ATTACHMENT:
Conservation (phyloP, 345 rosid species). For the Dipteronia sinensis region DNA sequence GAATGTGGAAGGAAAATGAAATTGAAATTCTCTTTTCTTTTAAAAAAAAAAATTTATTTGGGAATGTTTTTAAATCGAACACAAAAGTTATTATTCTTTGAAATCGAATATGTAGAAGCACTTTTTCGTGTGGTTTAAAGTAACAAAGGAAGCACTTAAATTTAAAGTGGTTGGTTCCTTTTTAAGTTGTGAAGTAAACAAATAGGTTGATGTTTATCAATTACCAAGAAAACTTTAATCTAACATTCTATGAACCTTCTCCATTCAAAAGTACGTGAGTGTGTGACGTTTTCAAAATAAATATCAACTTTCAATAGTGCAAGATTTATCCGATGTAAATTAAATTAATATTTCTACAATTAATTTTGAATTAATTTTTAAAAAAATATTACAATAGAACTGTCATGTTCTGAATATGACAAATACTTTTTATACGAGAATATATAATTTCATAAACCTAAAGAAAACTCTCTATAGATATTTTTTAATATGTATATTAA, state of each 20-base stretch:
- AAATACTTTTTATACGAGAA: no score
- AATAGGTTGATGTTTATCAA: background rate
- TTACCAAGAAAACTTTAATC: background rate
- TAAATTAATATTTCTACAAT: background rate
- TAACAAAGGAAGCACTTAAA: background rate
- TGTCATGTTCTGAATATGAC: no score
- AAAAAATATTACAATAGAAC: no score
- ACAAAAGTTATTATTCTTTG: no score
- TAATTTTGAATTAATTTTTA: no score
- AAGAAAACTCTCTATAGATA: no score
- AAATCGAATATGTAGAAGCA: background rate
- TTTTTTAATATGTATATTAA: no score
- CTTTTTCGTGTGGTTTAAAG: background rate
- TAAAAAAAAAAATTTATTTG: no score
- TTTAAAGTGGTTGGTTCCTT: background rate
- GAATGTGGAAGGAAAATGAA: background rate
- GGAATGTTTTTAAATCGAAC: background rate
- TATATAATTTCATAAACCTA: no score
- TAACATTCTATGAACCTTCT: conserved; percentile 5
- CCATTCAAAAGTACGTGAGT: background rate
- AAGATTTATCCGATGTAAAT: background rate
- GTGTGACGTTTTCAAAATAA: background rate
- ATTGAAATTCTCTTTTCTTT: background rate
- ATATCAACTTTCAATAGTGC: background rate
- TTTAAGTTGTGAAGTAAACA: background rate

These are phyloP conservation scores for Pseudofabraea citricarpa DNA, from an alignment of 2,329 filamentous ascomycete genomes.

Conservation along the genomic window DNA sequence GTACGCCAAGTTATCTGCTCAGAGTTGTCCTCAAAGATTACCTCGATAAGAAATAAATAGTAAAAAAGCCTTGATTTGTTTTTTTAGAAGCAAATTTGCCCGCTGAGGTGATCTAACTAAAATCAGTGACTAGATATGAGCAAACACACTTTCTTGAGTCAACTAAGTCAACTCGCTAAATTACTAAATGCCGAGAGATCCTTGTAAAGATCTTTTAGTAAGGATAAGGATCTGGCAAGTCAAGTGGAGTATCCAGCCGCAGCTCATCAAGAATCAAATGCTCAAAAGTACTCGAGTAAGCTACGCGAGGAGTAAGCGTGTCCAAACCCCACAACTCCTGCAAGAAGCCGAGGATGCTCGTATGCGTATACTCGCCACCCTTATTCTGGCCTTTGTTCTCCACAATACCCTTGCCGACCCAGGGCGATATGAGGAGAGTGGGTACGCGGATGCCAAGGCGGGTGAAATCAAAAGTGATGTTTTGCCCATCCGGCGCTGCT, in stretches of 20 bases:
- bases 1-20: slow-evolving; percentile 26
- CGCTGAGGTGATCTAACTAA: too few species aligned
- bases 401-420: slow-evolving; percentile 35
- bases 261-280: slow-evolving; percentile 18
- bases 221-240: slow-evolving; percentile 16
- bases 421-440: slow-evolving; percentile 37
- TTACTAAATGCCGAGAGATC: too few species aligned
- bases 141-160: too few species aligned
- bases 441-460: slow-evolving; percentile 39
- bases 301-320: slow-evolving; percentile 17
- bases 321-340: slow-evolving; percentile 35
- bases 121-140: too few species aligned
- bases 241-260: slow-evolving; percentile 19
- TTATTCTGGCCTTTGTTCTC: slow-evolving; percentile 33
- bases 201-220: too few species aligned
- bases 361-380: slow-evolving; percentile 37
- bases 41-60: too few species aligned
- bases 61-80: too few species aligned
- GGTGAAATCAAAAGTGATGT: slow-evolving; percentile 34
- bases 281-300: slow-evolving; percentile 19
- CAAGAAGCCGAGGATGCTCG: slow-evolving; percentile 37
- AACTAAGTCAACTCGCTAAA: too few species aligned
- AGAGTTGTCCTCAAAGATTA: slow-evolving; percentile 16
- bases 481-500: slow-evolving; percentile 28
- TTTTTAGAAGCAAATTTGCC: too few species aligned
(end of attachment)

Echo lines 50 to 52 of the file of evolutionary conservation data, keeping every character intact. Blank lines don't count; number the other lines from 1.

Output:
- AACTAAGTCAACTCGCTAAA: too few species aligned
- AGAGTTGTCCTCAAAGATTA: slow-evolving; percentile 16
- bases 481-500: slow-evolving; percentile 28